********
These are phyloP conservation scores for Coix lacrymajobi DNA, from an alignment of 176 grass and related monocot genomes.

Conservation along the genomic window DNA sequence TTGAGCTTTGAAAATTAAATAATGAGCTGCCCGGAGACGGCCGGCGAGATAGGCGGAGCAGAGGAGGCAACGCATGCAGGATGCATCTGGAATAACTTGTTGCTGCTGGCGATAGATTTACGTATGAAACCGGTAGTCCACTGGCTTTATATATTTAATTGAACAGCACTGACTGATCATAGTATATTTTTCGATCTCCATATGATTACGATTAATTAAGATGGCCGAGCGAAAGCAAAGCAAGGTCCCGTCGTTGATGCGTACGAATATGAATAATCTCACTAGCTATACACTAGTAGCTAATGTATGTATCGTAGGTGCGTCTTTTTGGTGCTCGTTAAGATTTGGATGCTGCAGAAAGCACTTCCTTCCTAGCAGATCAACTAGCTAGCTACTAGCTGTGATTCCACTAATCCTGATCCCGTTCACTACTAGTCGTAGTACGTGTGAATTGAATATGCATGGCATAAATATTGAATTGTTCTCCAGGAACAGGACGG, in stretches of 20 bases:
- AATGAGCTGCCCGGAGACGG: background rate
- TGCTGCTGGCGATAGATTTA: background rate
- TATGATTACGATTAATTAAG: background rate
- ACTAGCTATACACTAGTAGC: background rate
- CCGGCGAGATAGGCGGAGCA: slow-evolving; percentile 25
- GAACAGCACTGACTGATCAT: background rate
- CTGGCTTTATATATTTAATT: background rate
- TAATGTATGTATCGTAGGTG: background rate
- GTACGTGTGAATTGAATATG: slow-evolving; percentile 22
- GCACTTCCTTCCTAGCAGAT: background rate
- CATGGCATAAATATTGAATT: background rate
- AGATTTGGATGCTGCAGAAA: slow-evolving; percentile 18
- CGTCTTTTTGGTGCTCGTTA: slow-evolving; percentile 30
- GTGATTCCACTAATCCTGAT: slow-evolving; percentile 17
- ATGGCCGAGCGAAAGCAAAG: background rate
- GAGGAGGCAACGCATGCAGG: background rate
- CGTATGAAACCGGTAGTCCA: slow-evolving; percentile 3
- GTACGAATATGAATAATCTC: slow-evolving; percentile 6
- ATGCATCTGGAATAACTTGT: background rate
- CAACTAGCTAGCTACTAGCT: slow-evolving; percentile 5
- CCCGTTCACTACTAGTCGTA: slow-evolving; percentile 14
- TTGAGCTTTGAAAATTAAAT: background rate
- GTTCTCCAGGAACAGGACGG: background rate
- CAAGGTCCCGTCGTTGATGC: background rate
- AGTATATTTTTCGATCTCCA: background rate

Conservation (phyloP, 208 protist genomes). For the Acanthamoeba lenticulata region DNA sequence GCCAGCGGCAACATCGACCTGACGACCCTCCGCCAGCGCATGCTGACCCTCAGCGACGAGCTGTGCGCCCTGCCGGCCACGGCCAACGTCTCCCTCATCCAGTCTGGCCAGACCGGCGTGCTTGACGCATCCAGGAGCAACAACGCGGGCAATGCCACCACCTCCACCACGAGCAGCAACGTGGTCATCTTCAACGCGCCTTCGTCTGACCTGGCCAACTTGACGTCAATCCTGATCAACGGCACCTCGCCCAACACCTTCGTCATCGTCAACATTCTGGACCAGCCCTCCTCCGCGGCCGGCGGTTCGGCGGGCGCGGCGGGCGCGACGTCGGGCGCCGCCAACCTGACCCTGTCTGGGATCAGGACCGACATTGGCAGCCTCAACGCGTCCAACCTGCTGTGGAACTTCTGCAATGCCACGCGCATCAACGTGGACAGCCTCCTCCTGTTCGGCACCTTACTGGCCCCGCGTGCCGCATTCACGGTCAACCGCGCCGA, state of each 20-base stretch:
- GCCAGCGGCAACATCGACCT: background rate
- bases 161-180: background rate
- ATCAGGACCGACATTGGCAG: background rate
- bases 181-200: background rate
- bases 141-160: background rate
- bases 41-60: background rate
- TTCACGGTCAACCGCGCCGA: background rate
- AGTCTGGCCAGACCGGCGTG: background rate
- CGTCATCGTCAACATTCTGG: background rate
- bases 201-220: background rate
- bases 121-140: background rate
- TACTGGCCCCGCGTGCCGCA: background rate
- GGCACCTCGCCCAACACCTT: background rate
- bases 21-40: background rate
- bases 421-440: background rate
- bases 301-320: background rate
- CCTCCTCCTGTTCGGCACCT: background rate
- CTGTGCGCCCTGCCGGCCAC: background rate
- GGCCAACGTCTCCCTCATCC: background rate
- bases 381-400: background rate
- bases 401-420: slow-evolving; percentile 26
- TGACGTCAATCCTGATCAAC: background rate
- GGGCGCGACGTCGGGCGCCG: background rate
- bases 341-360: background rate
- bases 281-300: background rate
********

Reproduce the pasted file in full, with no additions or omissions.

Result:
These are phyloP conservation scores for Coix lacrymajobi DNA, from an alignment of 176 grass and related monocot genomes.

Conservation along the genomic window DNA sequence TTGAGCTTTGAAAATTAAATAATGAGCTGCCCGGAGACGGCCGGCGAGATAGGCGGAGCAGAGGAGGCAACGCATGCAGGATGCATCTGGAATAACTTGTTGCTGCTGGCGATAGATTTACGTATGAAACCGGTAGTCCACTGGCTTTATATATTTAATTGAACAGCACTGACTGATCATAGTATATTTTTCGATCTCCATATGATTACGATTAATTAAGATGGCCGAGCGAAAGCAAAGCAAGGTCCCGTCGTTGATGCGTACGAATATGAATAATCTCACTAGCTATACACTAGTAGCTAATGTATGTATCGTAGGTGCGTCTTTTTGGTGCTCGTTAAGATTTGGATGCTGCAGAAAGCACTTCCTTCCTAGCAGATCAACTAGCTAGCTACTAGCTGTGATTCCACTAATCCTGATCCCGTTCACTACTAGTCGTAGTACGTGTGAATTGAATATGCATGGCATAAATATTGAATTGTTCTCCAGGAACAGGACGG, in stretches of 20 bases:
- AATGAGCTGCCCGGAGACGG: background rate
- TGCTGCTGGCGATAGATTTA: background rate
- TATGATTACGATTAATTAAG: background rate
- ACTAGCTATACACTAGTAGC: background rate
- CCGGCGAGATAGGCGGAGCA: slow-evolving; percentile 25
- GAACAGCACTGACTGATCAT: background rate
- CTGGCTTTATATATTTAATT: background rate
- TAATGTATGTATCGTAGGTG: background rate
- GTACGTGTGAATTGAATATG: slow-evolving; percentile 22
- GCACTTCCTTCCTAGCAGAT: background rate
- CATGGCATAAATATTGAATT: background rate
- AGATTTGGATGCTGCAGAAA: slow-evolving; percentile 18
- CGTCTTTTTGGTGCTCGTTA: slow-evolving; percentile 30
- GTGATTCCACTAATCCTGAT: slow-evolving; percentile 17
- ATGGCCGAGCGAAAGCAAAG: background rate
- GAGGAGGCAACGCATGCAGG: background rate
- CGTATGAAACCGGTAGTCCA: slow-evolving; percentile 3
- GTACGAATATGAATAATCTC: slow-evolving; percentile 6
- ATGCATCTGGAATAACTTGT: background rate
- CAACTAGCTAGCTACTAGCT: slow-evolving; percentile 5
- CCCGTTCACTACTAGTCGTA: slow-evolving; percentile 14
- TTGAGCTTTGAAAATTAAAT: background rate
- GTTCTCCAGGAACAGGACGG: background rate
- CAAGGTCCCGTCGTTGATGC: background rate
- AGTATATTTTTCGATCTCCA: background rate

Conservation (phyloP, 208 protist genomes). For the Acanthamoeba lenticulata region DNA sequence GCCAGCGGCAACATCGACCTGACGACCCTCCGCCAGCGCATGCTGACCCTCAGCGACGAGCTGTGCGCCCTGCCGGCCACGGCCAACGTCTCCCTCATCCAGTCTGGCCAGACCGGCGTGCTTGACGCATCCAGGAGCAACAACGCGGGCAATGCCACCACCTCCACCACGAGCAGCAACGTGGTCATCTTCAACGCGCCTTCGTCTGACCTGGCCAACTTGACGTCAATCCTGATCAACGGCACCTCGCCCAACACCTTCGTCATCGTCAACATTCTGGACCAGCCCTCCTCCGCGGCCGGCGGTTCGGCGGGCGCGGCGGGCGCGACGTCGGGCGCCGCCAACCTGACCCTGTCTGGGATCAGGACCGACATTGGCAGCCTCAACGCGTCCAACCTGCTGTGGAACTTCTGCAATGCCACGCGCATCAACGTGGACAGCCTCCTCCTGTTCGGCACCTTACTGGCCCCGCGTGCCGCATTCACGGTCAACCGCGCCGA, state of each 20-base stretch:
- GCCAGCGGCAACATCGACCT: background rate
- bases 161-180: background rate
- ATCAGGACCGACATTGGCAG: background rate
- bases 181-200: background rate
- bases 141-160: background rate
- bases 41-60: background rate
- TTCACGGTCAACCGCGCCGA: background rate
- AGTCTGGCCAGACCGGCGTG: background rate
- CGTCATCGTCAACATTCTGG: background rate
- bases 201-220: background rate
- bases 121-140: background rate
- TACTGGCCCCGCGTGCCGCA: background rate
- GGCACCTCGCCCAACACCTT: background rate
- bases 21-40: background rate
- bases 421-440: background rate
- bases 301-320: background rate
- CCTCCTCCTGTTCGGCACCT: background rate
- CTGTGCGCCCTGCCGGCCAC: background rate
- GGCCAACGTCTCCCTCATCC: background rate
- bases 381-400: background rate
- bases 401-420: slow-evolving; percentile 26
- TGACGTCAATCCTGATCAAC: background rate
- GGGCGCGACGTCGGGCGCCG: background rate
- bases 341-360: background rate
- bases 281-300: background rate